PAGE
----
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Wireless carriers will adopt a new real-time text protocol by December 2017

Engadget Engadget 29/04/2016 Nathan Ingraham
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The FCC is ready to adopt a proposal that'll bring a new protocol to wireless networks to help people with disabilities communicate. It's called real-time text (RTT) and will be a replacement for the aging teletypwriter (TTY) devices that let users transmit text conversations over traditional phone lines. The new RTT protocol will work over cellular networks and other "IP-based environments." According to the FCC's statment, RTT will ""allow Americans who are deaf, hard of hearing, speech disabled or deaf-blind to use the same wireless communications devices as their friends, relatives and colleagues, and more seamlessly integrate into tomorrow's communications networks."

The big differentiator for RTT over current, commonly-used text-based messaging systems is that RTT messages are sent immediately as they're typed. The FCC said this allows for a more "conversational" exchange, and it also lets people get out partial messages in the case of an emergency. The RTT technology will let text users communicate with people on voice-based phones and vice versa; it can also work easily in your standard smartphone, eliminating the need for specialized equipment.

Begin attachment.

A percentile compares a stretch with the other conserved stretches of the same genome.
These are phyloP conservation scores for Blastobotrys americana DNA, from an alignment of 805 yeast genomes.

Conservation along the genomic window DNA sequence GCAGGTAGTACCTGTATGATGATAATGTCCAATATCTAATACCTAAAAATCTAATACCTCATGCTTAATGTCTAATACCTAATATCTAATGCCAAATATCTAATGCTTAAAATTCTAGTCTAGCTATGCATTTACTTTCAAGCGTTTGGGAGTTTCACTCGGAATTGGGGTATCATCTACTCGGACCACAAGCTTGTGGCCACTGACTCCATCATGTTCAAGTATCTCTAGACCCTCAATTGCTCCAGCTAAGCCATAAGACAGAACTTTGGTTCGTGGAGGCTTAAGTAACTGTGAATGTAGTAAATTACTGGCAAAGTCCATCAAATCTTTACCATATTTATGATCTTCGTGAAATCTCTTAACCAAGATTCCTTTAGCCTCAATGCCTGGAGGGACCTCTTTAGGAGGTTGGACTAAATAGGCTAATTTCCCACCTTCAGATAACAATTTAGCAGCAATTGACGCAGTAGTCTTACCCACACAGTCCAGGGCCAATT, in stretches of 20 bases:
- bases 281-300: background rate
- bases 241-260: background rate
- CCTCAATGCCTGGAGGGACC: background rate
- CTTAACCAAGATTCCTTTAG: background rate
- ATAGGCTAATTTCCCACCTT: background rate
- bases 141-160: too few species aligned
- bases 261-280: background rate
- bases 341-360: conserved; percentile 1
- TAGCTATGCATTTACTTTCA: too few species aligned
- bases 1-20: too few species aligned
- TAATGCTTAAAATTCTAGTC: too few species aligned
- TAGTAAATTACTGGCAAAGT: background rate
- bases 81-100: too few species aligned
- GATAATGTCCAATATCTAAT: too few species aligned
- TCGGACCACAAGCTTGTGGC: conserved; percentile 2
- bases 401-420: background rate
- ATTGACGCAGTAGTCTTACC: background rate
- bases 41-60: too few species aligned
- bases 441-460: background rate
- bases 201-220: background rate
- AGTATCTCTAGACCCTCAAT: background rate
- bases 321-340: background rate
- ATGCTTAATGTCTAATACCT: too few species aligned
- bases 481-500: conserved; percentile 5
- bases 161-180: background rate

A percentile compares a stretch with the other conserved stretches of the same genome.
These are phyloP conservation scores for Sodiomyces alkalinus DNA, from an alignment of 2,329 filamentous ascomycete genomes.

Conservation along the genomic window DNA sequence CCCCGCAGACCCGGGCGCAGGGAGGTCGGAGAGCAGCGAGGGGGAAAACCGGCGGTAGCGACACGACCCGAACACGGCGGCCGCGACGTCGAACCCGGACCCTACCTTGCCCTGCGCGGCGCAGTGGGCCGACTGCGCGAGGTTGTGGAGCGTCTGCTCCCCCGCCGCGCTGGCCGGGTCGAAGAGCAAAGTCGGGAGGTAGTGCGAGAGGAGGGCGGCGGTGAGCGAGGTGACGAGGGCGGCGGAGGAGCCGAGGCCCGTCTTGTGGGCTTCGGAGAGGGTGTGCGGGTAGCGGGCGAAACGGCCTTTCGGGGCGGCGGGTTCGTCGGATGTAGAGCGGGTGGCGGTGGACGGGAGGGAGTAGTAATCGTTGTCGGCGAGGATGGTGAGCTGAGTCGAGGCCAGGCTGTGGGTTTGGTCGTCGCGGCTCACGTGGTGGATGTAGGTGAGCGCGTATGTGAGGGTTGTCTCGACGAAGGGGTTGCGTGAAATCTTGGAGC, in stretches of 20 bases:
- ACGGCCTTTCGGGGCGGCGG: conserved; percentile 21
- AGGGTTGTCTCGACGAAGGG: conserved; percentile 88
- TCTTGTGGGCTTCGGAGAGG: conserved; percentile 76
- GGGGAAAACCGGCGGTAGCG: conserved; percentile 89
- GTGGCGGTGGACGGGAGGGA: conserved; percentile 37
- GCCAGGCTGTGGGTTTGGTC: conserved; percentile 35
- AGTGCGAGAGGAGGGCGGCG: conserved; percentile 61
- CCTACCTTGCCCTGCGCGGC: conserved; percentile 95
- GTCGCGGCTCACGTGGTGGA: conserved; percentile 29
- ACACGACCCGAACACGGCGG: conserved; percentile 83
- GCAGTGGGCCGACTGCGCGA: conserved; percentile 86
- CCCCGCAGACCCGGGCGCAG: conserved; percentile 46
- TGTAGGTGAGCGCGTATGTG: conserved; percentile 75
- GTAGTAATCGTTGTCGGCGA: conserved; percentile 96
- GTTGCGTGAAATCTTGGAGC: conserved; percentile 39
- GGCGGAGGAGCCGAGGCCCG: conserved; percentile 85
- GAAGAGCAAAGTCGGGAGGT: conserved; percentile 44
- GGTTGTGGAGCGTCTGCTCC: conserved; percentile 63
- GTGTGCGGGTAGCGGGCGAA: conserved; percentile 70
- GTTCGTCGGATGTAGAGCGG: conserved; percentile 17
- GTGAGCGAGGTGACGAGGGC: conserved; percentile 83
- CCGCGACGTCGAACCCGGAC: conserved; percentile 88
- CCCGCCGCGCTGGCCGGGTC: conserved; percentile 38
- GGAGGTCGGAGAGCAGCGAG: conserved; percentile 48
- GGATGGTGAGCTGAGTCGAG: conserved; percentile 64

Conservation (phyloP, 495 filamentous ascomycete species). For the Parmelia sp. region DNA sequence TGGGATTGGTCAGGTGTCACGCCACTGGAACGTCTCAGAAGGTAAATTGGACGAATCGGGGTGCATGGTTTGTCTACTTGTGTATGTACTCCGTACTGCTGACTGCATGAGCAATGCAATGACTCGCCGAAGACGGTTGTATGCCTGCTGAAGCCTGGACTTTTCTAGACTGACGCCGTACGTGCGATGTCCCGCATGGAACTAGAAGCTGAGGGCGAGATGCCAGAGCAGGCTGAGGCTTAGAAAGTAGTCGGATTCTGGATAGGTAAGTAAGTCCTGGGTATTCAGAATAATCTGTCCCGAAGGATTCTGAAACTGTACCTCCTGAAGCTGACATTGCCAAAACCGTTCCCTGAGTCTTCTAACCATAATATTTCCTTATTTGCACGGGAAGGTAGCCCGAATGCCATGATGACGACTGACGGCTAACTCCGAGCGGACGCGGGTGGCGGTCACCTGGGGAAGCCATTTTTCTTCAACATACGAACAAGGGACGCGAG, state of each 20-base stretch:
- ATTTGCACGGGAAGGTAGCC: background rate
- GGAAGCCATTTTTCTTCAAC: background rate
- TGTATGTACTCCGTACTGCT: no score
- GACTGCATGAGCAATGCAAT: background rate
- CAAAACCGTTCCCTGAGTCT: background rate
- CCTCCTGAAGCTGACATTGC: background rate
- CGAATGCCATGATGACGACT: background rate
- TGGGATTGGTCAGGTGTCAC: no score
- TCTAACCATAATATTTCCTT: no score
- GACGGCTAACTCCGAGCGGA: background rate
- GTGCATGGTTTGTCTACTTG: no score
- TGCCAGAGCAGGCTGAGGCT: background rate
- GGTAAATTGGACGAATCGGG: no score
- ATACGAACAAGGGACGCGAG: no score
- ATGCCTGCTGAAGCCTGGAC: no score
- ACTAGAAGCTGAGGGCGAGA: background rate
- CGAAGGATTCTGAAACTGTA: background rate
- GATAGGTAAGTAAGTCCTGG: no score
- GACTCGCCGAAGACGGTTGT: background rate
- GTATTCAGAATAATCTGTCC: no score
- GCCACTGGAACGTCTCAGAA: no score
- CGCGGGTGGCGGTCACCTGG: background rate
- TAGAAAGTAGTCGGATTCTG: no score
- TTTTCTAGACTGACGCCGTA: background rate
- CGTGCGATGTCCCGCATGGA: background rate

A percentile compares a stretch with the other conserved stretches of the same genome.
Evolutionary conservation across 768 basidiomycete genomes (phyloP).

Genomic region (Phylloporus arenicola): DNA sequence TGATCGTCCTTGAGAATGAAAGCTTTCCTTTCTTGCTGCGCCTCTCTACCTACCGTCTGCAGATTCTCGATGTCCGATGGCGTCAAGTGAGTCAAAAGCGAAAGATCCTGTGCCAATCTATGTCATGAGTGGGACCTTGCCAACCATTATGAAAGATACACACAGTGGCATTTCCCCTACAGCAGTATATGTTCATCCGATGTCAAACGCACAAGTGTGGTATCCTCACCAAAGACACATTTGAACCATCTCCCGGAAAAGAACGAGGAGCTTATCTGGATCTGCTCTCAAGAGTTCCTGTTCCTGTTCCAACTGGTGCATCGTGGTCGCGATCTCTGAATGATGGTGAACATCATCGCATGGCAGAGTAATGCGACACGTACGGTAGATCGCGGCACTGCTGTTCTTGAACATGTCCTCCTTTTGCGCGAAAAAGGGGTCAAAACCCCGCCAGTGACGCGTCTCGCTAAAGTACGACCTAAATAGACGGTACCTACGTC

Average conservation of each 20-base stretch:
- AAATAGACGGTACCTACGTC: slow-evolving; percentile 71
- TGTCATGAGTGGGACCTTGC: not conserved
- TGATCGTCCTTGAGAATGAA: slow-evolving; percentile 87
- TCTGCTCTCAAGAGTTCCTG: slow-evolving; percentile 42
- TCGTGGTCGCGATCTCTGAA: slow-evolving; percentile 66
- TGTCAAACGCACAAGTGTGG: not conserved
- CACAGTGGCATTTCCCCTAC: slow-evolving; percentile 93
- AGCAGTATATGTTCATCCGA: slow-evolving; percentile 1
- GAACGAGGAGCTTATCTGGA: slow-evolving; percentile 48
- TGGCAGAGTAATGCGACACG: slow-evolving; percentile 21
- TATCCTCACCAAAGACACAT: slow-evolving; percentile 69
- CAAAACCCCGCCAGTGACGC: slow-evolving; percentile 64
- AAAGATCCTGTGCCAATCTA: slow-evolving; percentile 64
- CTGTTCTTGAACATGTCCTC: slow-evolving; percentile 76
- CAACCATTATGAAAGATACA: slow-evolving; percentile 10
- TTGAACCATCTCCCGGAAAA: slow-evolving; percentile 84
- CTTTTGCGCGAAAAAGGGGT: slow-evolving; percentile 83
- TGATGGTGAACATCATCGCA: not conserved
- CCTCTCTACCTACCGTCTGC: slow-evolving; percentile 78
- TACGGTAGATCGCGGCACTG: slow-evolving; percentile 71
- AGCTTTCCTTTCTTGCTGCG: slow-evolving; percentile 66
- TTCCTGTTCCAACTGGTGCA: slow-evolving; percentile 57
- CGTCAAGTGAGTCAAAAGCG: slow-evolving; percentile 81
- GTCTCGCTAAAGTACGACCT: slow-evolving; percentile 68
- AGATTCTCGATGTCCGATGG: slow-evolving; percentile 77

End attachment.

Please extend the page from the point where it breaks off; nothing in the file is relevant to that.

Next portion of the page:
RTT represents a much-needed upgrade over TTY. As TTY was build to be used on standard landlines, its usage has decreased dramatically in recent years. The FCC also called it limited in speed (it only transmits at 60 words per minute), characters and capabilities. The proposal calls for RTT to roll out over wireless networks run by "larger carriers" by December of 2017.


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